Conflict to Worsen Food Security in Central West Africa
Related blog posts
Since mid-2018, conflict in the Liptako-Gourma region, the border connecting western Niger, northern and eastern Burkina Faso, and central and northeastern Mali, has displaced almost 700,000 people and caused massive disruptions to market functioning and livelihoods, according to a recent alert from FEWS Net . These disruptions are expected to continue to drive urgent humanitarian needs through the rest of 2020.
As displaced households have limited cultivation and harvesting of their fields, or even abandoned fields altogether, food production prospects in the region have declined. In the areas of western Niger hardest hit by conflict, staple crop production is estimated to be up to 40 percent below average in 2020. Heavily conflict-affected areas in Mali could see production declines of up to 35 percent below average, while Burkina Faso’s conflict-affected regions could see have harvests as much as 75 percent below average.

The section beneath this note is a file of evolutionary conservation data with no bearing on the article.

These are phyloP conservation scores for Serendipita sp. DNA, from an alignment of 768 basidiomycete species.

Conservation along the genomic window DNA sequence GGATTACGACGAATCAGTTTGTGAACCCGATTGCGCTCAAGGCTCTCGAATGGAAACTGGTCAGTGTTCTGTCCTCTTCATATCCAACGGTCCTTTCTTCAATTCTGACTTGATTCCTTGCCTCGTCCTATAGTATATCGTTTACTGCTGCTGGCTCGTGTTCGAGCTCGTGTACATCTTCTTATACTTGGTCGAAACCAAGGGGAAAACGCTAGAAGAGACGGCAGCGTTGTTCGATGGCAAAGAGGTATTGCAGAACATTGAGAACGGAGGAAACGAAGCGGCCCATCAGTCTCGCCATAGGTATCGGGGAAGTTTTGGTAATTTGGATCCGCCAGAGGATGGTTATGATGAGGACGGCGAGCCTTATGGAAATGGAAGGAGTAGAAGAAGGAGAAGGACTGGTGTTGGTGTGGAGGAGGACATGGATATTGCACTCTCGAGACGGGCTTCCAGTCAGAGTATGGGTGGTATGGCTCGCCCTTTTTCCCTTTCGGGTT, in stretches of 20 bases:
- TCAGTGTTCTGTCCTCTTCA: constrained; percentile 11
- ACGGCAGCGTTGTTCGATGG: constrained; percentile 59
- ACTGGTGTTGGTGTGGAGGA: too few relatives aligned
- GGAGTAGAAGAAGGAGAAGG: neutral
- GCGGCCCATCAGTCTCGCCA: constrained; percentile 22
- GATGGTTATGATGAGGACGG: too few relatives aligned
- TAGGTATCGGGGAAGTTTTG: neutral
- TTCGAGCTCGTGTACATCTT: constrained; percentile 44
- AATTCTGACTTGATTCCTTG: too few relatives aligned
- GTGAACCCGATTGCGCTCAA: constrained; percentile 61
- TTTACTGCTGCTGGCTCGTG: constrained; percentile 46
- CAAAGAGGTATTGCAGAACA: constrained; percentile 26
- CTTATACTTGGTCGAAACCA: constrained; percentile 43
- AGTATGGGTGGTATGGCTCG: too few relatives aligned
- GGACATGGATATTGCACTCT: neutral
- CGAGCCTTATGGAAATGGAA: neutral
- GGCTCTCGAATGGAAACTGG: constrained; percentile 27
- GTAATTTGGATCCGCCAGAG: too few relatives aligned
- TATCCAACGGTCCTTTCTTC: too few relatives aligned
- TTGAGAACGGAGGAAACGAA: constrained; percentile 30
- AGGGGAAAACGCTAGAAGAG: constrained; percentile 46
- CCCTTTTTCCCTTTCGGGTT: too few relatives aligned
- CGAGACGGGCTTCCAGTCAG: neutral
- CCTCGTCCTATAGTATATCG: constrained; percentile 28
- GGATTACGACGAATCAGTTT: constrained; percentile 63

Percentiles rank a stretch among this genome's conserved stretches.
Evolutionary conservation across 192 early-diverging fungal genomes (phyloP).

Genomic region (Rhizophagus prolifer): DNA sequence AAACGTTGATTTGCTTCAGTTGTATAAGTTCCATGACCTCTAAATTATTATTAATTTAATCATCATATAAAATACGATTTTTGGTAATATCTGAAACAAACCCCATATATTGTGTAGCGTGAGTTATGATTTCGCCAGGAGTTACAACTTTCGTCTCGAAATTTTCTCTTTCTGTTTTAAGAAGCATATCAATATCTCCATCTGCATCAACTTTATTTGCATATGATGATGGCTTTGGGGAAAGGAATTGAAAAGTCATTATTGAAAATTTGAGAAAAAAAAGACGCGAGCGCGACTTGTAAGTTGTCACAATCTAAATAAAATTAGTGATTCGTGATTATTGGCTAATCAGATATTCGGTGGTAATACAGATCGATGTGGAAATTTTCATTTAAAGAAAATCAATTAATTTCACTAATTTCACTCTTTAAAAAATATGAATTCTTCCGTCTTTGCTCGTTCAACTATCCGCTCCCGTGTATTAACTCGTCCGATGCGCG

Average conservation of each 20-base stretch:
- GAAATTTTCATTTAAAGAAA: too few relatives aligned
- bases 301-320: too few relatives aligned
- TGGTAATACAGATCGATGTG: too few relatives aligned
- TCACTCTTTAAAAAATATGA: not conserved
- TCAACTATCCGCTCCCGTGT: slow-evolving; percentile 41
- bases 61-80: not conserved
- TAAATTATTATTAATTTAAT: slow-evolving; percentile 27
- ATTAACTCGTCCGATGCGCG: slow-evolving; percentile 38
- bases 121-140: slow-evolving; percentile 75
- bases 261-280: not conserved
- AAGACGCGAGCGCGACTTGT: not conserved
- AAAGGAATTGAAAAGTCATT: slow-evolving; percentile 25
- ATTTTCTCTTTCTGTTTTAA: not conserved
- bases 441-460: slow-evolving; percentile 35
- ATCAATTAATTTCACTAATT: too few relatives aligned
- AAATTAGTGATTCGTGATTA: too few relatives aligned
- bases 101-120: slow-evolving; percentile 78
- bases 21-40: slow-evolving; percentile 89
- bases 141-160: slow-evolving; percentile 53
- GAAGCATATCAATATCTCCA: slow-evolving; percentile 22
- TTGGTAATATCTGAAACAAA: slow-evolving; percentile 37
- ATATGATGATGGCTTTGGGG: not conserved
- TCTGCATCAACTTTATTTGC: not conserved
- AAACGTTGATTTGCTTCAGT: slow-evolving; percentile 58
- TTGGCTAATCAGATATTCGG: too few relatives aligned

The ongoing conflicts have also disrupted normal market functioning in the region. As traders from neighboring countries flee the region, this reduces both the demand for food and livestock and the supply of consumer goods.
Food consumption in many of these areas is deteriorating and will continue to do so. Many households have already begun selling off their productive assets and engaging in other coping strategies to purchase food, and FEWS Net expects to see early home crop stock depletion in the region by mid-2020. The FEWS Net report estimates that between 1.5 and 1.7 million people in central West Africa are currently experiencing Crisis (IPC Phase 3) or higher food insecurity. This number could swell to as many as 3.5 million people during the June-August lean season.
Humanitarian food aid to central West Africa will need to be scaled up in order to mitigate this increased food insecurity. While humanitarian efforts are underway in parts of Burkina Faso, the ongoing conflict has made food distribution difficult and irregular. Thus, governments will also need to work to ensure that humanitarian access is unrestricted in conflict-affected areas.